BONHAM, TX - A Fannin County jury has found Thomas Taunton guilty of killing three of his family members in January of 2012.
The jury of seven men and five women spent less than an hour deliberating Thomas Taunton's fate. They found him guilty of capital murder and murder.
Authorities alleged Taunton shot and killed his stepfather, 73-year-old double amputee Harold Harpst, his mother, Sue Harpst, and his sister, Regina Taunton, then dumped their bodies in a field off State Highway 11 in Grayson County and fled the state.
For six days jurors heard witness testimony and saw forensic evidence from the crime scenes.
After being absent during his jury trial for three days, Thomas Taunton finally returned to the courtroom Tuesday as the last witness, to tell his side of the story.
Taunton testified about his relationship with his mother, Sue Harpst, saying "they were never real close, but he respected her." He also said he used to help his step-father, Harold Harpst, with projects around his mother's Leonard home. Harold lost both of his lower legs to diabetes.
In Taunton's version of events, he discovered Harold had shot his mother, and after taking the gun away from Harold, he fought him in the shower, put a running water nozzle into his mouth, and held his nose until he stopped moving. He says he then found his sister, Regina Taunton, shot to death in her bedroom.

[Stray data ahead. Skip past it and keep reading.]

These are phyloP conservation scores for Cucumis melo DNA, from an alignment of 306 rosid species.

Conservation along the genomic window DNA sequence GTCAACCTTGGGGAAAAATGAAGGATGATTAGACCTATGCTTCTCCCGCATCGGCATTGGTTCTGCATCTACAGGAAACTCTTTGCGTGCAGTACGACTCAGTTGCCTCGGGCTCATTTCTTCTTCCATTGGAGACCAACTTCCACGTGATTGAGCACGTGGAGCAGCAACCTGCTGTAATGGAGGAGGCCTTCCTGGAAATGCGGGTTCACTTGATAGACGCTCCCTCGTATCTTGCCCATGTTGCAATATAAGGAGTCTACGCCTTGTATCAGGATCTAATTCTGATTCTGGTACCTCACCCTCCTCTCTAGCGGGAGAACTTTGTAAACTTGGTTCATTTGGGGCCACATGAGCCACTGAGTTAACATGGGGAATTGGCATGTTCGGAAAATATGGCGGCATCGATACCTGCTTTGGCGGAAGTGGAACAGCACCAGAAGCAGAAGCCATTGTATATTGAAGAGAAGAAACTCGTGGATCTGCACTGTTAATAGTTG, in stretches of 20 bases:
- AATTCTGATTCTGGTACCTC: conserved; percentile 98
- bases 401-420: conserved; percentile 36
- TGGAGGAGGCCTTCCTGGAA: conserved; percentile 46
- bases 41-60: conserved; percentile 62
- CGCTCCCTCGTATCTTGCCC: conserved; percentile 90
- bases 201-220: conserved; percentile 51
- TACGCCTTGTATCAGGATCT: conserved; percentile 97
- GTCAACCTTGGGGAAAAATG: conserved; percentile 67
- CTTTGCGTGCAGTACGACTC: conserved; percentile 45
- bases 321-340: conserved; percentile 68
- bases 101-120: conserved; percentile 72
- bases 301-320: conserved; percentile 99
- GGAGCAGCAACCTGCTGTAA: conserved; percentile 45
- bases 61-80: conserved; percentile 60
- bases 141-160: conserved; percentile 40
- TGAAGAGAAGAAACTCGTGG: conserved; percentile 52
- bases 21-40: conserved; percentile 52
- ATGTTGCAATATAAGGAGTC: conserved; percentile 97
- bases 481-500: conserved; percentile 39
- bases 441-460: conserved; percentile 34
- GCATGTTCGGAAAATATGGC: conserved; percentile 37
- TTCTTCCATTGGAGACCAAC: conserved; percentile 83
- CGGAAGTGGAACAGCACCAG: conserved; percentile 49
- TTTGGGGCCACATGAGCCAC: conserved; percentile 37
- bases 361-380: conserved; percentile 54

Taunton told the court he never shot any of them, even though autopsy results show Harold was shot three times. When asked how Harold was shot, he said, "I don't know how that happened."
Prosecutors asked Taunton why he told authorities his family was missing. He answered, "I don't know. I wasn't going to tell them I killed them!"
Earlier in trial, we listened to a phone call recording in which Taunton admits to the murders, and describes them in detail. Tuesday in court, he said that was "just a story."
The jury will be back at 9 a.m. Wednesday to start the punishment phase of the trial. The punishment range for capital murder is the death penalty, or life without parole. The prosecutors have said they are not seeking the death penalty in the case.